A patent is a document which is issued by the U.S. Patent and Trademark Office (PTO) that gives a monopoly on the use and development of an invention for a limited period of time, which is found by the PTO to qualify for patent protection.
Patent Pending is the status given to a patent application (either regular or provisional) once it has been filed with the US Patent and Trademark Office (PTO). “Patent applied for” is synonymous. From that point the device can be marked as Patent Pending in order to deter any potential competitors from copying the idea. Since the patent application has been filed and the patent is pending, someone else who copies the idea and creates it after the application has been filed will be infringing on the patent.
It’s important to remember that just because a patent has been applied for and it has the “patent pending” label, that does not give the patent applicant the write to behave like a patent owner. Only when a patent is actually issued, after the patent pending status, can an inventor prevent others from making, using and selling the invention. During the patent pending status anyone can use and/or actually sell the invention. If you are confused and don’t know where to begin you can always look for professional help from patent companies such as InventHelp.
There is however some recourse that an inventor can have against an infringer that sold his invention during the patent pending stage under the new 18-month publication statue. If two requirements are met, the inventor can obtain royalties from an patent infringer from the date the patent application is published. The two rules that must be met are: 1) the application must issue an actual patent on the invention in question, and 2) the infringer had notice of the application. Sending the infringer a certified letter is a good way to accomplish step #2 during the patent pending stage.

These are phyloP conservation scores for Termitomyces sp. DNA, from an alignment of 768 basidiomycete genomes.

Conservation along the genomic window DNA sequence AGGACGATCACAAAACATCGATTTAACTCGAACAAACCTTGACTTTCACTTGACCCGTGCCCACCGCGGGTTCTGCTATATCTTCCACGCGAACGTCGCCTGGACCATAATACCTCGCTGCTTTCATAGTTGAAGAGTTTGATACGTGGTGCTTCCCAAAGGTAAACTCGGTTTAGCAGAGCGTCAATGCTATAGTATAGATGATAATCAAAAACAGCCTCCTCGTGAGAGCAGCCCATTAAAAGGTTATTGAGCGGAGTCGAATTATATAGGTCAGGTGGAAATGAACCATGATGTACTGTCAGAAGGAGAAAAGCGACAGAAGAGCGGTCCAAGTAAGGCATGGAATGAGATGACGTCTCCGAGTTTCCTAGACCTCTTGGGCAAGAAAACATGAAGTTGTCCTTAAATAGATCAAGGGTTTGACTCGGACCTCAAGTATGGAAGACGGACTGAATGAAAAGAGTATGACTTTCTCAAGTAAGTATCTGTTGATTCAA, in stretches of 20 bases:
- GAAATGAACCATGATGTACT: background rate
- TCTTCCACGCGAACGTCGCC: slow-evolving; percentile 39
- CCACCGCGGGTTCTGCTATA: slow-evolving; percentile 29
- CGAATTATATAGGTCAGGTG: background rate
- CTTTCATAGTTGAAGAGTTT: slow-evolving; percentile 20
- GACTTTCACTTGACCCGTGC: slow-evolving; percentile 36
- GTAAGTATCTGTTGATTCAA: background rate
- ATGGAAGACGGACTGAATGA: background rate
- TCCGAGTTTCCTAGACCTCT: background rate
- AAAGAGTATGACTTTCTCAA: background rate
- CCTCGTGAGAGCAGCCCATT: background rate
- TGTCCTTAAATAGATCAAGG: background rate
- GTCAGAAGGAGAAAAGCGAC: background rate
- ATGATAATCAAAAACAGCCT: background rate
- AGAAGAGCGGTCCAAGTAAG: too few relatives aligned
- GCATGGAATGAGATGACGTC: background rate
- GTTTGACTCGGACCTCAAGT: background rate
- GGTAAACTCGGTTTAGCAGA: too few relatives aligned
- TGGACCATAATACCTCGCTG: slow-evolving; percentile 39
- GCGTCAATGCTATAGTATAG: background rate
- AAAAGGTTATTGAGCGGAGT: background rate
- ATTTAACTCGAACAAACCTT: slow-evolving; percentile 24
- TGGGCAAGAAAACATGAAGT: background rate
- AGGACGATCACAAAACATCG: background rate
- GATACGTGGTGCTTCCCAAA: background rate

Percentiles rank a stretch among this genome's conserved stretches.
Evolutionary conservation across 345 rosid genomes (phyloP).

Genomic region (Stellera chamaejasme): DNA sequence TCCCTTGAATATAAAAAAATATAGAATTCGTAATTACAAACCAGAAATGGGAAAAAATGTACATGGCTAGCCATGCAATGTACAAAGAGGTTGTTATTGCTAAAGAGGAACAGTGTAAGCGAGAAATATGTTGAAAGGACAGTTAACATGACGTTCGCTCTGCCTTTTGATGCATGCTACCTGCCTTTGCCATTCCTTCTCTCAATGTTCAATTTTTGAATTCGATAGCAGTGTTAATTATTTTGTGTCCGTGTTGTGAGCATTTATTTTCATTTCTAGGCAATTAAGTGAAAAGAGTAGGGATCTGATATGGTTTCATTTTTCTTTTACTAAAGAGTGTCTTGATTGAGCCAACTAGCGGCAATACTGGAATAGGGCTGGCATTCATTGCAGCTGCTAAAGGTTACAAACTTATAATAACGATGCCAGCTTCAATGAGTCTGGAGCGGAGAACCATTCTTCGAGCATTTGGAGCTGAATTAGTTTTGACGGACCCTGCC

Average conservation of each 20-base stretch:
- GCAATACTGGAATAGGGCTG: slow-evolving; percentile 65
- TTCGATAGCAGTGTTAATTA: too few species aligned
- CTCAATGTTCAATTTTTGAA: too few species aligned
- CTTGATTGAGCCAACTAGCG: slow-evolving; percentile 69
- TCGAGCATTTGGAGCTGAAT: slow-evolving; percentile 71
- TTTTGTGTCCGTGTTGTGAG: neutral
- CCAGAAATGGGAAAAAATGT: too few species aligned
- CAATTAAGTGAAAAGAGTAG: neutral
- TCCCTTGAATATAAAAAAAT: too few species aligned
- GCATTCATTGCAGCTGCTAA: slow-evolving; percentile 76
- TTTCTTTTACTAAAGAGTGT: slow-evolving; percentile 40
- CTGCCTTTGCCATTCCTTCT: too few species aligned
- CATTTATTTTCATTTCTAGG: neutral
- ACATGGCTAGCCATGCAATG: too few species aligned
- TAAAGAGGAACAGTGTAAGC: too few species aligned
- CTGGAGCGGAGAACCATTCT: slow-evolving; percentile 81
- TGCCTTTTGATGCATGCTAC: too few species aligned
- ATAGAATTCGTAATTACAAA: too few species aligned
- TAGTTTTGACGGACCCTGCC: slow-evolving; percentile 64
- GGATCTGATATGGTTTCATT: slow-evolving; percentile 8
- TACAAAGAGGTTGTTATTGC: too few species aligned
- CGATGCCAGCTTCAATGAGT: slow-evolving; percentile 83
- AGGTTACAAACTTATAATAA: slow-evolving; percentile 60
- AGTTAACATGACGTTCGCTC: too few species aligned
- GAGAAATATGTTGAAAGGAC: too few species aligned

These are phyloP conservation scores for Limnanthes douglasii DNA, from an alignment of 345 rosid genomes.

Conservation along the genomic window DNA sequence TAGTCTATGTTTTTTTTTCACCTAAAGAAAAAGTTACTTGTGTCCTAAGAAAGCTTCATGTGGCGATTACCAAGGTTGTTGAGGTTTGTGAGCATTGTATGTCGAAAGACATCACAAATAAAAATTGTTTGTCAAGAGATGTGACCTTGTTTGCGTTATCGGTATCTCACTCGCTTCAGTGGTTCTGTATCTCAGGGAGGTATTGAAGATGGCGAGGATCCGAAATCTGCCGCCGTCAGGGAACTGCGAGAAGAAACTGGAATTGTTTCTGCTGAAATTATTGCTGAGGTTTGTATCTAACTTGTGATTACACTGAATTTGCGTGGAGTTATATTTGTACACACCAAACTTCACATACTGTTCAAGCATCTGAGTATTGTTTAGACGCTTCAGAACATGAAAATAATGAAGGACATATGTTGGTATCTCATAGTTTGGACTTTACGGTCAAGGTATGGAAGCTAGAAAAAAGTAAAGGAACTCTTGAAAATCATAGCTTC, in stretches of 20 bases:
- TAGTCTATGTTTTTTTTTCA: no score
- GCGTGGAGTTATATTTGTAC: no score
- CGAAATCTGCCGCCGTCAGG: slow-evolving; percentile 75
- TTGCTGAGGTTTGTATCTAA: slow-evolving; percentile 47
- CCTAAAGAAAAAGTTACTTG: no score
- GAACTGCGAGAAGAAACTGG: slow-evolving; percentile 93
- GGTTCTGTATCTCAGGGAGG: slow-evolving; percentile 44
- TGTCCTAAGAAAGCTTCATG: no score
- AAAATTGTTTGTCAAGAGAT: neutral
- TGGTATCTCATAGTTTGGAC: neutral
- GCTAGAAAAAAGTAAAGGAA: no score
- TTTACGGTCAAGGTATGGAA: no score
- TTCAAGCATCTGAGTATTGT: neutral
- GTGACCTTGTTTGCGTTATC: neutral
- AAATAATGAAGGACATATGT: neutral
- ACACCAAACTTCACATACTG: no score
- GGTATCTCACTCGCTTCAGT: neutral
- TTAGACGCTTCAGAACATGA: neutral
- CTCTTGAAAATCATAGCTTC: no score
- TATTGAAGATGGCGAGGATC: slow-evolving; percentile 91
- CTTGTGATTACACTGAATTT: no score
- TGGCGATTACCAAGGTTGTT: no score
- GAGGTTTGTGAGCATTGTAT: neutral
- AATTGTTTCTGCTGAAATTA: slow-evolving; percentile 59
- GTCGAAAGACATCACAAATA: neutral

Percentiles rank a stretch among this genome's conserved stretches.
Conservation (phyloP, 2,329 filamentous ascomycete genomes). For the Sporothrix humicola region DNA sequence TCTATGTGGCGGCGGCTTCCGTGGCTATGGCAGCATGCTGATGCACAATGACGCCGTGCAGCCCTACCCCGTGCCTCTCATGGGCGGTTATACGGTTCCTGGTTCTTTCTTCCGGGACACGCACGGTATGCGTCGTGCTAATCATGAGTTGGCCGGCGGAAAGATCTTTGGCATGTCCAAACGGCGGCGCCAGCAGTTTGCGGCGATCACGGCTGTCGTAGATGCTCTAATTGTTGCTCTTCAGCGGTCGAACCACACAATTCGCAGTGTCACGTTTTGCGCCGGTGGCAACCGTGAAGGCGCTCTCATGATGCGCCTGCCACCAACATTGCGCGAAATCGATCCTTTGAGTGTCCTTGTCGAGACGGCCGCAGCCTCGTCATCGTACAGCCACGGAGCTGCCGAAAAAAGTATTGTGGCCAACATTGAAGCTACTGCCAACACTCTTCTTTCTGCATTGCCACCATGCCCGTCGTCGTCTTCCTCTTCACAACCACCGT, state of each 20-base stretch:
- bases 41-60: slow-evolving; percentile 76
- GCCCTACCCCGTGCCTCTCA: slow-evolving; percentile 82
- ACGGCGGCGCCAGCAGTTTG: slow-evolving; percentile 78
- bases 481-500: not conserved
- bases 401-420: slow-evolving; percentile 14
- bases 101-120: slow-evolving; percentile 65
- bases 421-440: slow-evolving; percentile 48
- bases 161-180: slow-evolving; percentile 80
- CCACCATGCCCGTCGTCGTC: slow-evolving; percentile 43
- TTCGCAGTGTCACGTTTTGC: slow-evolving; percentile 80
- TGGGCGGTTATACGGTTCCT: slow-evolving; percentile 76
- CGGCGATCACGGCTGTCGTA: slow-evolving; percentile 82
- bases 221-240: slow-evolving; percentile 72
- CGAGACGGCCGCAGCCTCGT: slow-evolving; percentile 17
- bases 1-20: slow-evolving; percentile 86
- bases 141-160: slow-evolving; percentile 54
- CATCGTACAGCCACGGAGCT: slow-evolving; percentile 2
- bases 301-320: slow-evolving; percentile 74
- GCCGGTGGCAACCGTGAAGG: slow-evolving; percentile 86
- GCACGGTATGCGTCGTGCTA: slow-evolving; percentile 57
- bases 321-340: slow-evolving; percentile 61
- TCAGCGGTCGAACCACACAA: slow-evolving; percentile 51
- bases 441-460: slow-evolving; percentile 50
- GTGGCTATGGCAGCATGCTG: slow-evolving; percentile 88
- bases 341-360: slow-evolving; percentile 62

The patent pending label makes it a lot easier for the inventor to be able to show their invention to a potential developer. The inventor can go through the details of the invention in order for the developer to potentially fund and/or build the invention and the patent pending allows him to do it without fear that the developer will take the idea as their own.
Before 1995 it was considerably expensive to obtain a patent pending status since you had to prepare and file a full patent application just to get the patent pending. Now under the Provisional Patent Application program the patent pending status costs considerably less, and can be in the low $100’s for small entities. Find more info on patenting process on twitter too – https://twitter.com/inventhelp.